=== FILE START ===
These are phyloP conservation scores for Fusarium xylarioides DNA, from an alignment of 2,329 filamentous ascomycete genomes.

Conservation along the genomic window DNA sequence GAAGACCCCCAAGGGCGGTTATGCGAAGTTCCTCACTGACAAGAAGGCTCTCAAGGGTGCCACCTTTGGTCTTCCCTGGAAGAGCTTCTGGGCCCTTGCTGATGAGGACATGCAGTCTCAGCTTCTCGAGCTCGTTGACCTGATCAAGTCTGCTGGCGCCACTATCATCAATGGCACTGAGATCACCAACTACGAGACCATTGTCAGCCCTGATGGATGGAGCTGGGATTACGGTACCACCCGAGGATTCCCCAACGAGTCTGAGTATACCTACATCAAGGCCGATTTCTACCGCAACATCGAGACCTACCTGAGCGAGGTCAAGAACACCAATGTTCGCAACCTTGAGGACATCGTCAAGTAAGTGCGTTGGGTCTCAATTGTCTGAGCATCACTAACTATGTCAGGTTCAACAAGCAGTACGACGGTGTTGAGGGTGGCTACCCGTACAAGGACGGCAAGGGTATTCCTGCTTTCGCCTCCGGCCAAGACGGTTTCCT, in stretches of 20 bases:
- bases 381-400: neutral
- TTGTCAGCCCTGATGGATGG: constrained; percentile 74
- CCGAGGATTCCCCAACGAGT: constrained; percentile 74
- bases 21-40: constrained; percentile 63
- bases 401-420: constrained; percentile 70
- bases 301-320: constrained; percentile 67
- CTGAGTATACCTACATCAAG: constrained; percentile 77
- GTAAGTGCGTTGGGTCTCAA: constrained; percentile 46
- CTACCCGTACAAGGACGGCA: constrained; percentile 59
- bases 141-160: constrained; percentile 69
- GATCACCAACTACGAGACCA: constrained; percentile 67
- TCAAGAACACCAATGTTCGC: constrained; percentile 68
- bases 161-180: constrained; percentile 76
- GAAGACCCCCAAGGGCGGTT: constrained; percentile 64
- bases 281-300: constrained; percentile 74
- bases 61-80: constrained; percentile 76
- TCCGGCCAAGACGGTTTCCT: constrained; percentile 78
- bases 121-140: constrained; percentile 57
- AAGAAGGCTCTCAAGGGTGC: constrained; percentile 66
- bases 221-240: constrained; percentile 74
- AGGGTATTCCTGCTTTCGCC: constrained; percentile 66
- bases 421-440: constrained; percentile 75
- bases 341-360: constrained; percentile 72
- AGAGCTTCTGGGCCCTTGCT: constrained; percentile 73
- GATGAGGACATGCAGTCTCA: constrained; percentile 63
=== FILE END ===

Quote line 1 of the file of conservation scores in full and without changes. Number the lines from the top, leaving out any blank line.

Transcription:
These are phyloP conservation scores for Fusarium xylarioides DNA, from an alignment of 2,329 filamentous ascomycete genomes.